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Postcapitalist Work: Balanced Jobs And Equitable Remuneration


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Owners gone. So, who decides what to do and how to do it? And why should we believe whoever decides will decide well? Put differ- ently, out with the old boss, out with class hierarchy, out with class rule. In with what?

Will those who work finally govern their own work lives? Will their decisions fulfil their needs and desires? How does postcapitalist par- ticipatory economics answer these questions?

With appropriate influence for those outside their workplaces, postcapitalist workers ought to decide their own work lives in their workers councils. Out with capitalist ownership, out with coordinator monopolization of decision making, out with class rule and class hierarchy. In with workers’ self-management.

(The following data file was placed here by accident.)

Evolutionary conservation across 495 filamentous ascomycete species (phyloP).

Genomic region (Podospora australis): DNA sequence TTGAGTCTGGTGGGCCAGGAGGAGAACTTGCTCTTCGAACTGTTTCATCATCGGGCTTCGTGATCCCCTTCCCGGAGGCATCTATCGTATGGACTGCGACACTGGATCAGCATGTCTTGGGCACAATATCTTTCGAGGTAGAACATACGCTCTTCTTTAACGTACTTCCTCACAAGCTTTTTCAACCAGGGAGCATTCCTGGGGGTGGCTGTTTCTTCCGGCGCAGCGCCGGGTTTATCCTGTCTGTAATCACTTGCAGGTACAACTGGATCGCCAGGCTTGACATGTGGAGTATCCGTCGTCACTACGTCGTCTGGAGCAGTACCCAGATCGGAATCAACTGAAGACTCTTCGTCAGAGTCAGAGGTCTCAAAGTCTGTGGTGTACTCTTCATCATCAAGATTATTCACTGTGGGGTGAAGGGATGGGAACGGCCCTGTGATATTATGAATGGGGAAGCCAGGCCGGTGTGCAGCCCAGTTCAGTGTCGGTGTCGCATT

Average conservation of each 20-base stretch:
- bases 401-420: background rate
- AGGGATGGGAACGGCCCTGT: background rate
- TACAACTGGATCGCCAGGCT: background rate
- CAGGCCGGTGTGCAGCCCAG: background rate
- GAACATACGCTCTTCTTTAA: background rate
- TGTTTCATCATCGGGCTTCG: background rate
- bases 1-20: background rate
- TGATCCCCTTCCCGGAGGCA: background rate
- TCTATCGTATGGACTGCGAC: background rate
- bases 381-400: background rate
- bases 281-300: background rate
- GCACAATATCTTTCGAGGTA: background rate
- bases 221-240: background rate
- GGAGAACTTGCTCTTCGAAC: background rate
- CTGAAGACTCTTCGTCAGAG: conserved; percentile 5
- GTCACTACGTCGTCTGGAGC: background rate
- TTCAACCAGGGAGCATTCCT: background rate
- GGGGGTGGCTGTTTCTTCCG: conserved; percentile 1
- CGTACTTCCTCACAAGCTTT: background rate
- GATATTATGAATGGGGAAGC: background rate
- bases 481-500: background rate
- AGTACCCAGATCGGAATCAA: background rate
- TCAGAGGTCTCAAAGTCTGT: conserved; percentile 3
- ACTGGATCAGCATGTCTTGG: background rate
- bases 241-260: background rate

Can we give believable substance to such a positive prediction? Can we say what self-management involves? Can we say how workers and consumers can successfully orient and organize themselves?

Current work organization is so ubiquitous that it appears to us like water in a fishbowl appears to the fishes swimming in it. We see it as natural, inexorable, and permanent. In fact, however, current work organization is not natural, much less ideal. So, what is this ubiquitous setting for our current productive efforts? Can we see it? Can we name it?